Standing on the “Little Beach” in Island Park, which has eroded over the years, Sen. Chuck Schumer and local officials urged the U.S. Army Corps of Engineers to approve a $6.1 million extension of the Nassau County Back Bays Coastal Storm Risk Management Study on Sept. 4.
The study, which focuses on flood prevention for 30 miles along Long Island’s South Shore, is set to expire on Sept. 30. Schumer called on the Army Corps to sign an extension of the project, using money already allocated in the federal Hurricane Sandy relief fund.
“We’re in hurricane season, and that should be a reminder that we need to do everything we can to focus on what’s called resilience,” Schumer said. “Resilience means making sure things are protected before the hurricane comes, so when it comes, we won’t go through the horror that we went through with Sandy.”
In 2016, the Army Corps invested $3 million on the three-year examination of bulkheading, drainage, tidal gates and other flood control projects for coastal communities. The Army Corps’ Philadelphia district is handling the study.
Scott Sanderson, the project manager for the U.S. Army Corps of Engineers, said that because of the size and complexity of the study, the Philadelphia district submitted an extension request to Army Corps headquarters in Washington, D.C. He added that they also need approval from the Assistant Secretary of the Army for Civil Works.
The corps’ standard policy is to complete projects in three years or less for $3 million or less, but Sanderson said the district needs an extension given the size of the area being examined. The Army Corps and the New York State Department of Environmental Conservation handled the funding. “We have submitted a request for an exemption from the three-year study requirement and are awaiting the results of that process,” Sanderson said.
But time is running out, with a Sept. 30 deadline approaching. Because there are hundreds of thousands of people living on the South Shore and several elements that go into the examination, such as which direction potential hurricanes would come from and other logistics, it has taken longer than expected. The Army Corps has spent three years studying how to shield Nassau’s coastal communities from surges, floods, wind damage and erosion, but Schumer said it could all be for nothing if the study expires.
“All of that could erode away if we don’t act fast,” he said. “Our critical efforts to protect Nassau’s back bay communities from hurricanes and storms could drown in bureaucracy, unless the Army Corps acts.”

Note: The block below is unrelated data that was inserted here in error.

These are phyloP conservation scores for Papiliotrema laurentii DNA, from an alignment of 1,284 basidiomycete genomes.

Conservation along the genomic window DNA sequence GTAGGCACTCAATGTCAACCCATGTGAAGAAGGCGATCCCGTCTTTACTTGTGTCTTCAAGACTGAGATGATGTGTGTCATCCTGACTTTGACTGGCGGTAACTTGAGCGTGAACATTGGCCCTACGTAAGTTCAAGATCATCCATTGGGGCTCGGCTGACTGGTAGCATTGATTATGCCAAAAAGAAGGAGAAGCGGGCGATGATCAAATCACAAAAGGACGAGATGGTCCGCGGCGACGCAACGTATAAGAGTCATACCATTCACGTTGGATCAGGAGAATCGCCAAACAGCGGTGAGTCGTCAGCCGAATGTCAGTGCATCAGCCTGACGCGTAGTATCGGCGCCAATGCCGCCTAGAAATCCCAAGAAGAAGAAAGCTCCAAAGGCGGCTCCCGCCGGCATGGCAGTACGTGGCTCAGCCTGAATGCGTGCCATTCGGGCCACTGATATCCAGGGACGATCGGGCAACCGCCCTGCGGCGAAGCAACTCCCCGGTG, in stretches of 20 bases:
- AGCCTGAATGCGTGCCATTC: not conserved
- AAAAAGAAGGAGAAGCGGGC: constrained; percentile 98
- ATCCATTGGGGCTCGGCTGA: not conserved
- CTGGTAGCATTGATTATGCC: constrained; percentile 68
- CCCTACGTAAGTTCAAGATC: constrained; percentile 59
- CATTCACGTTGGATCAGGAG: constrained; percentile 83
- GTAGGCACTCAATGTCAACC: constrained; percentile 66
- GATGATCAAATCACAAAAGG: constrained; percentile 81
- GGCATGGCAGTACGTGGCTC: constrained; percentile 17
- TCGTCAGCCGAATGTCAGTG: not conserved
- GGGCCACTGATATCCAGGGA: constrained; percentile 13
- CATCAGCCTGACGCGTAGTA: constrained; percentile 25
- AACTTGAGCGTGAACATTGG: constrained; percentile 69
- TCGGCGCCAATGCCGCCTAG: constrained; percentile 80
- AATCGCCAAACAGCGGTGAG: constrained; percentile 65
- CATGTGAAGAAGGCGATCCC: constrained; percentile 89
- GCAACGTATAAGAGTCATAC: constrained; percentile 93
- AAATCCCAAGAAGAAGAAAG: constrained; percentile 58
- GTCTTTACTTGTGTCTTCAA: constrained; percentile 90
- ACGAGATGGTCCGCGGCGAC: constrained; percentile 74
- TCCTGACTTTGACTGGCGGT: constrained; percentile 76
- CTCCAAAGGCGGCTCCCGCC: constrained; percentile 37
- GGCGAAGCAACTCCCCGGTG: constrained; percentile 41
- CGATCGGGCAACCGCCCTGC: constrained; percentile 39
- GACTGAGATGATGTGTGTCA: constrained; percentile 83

The study would likely take another three years if extended; however, the timetable could change given its scope. Funding includes a wide range of projects, such as flood barriers and simulations of future storms across the 30 miles of shoreline. Potential solutions that have been proposed to combat future storms include floodwalls, levees, surge barriers, cross bay barriers and “living shorelines” — protected coastal edges made from plants or rocks.
Schumer appeared at the Sept. 4 news conference alongside Island Park Mayor Michael McGinty, State Sen. Todd Kaminsky, Nassau County Executive Laura Curran, Hempstead Town Supervisor Laura Gillen, Hempstead Town Councilman Anthony D’Esposito, Assemblywoman Melissa Miller and County Legislator Denise Ford.
Kaminsky said rising sea levels and severe storms would continue to harm the South Shore in the future, and that measures must be taken soon to ensure that a storm similar to Sandy does not devastate the area again.
“We know what we have to do,” Kaminsky said. “We all learned the hard way. These houses had water up to their kitchen countertops. ... We need to live in a resilient world, and that world is going to be created by this back bays study. It must get completed.”
Gillen said the majority of the study includes the Town of Hempstead, which has 150,000 structures and $100 billion in damageable assets. She added that the devastation Hurricane Dorian wrought on the Bahamas underscores the need to complete the study.
“The importance and urgency of getting through this project should be obvious to the Army Corps,” she said. “The consequences of cutting and running before the mission is complete could be disastrous to the many families who live here on the South Shore of Nassau County and in the Town of Hempstead.”
Curran said it would be a waste of time, resources and research to give up on the study after three years of effort. “It makes me very sad to think that all of that intelligence and all of that work will just come to a grinding halt,” she said.
D’Esposito, an Island Park resident, recalled lifeguarding on Masone Beach and traveling to the “Little Beach,” which used to be a lively hangout before it eroded. He also recounted serving as the chief of the Island Park Fire Department during Sandy and being devastated to see people he knew his entire life carrying baskets filled with all of their belongings as they left their damaged homes.
He said that images and memories like that — and keeping them from repeating — are the reason why the study is vital. “There are too many people that depend on this study,” D’Esposito said. “There are too many businesses that depend on this study, and there are too many future communities that depend on this study.”
The extension would give the Army Corps until April 2022 to release its final report. At that point, the findings would be submitted to Congress for review. Sanderson said he was uncertain how long Congress would take to approve the study.
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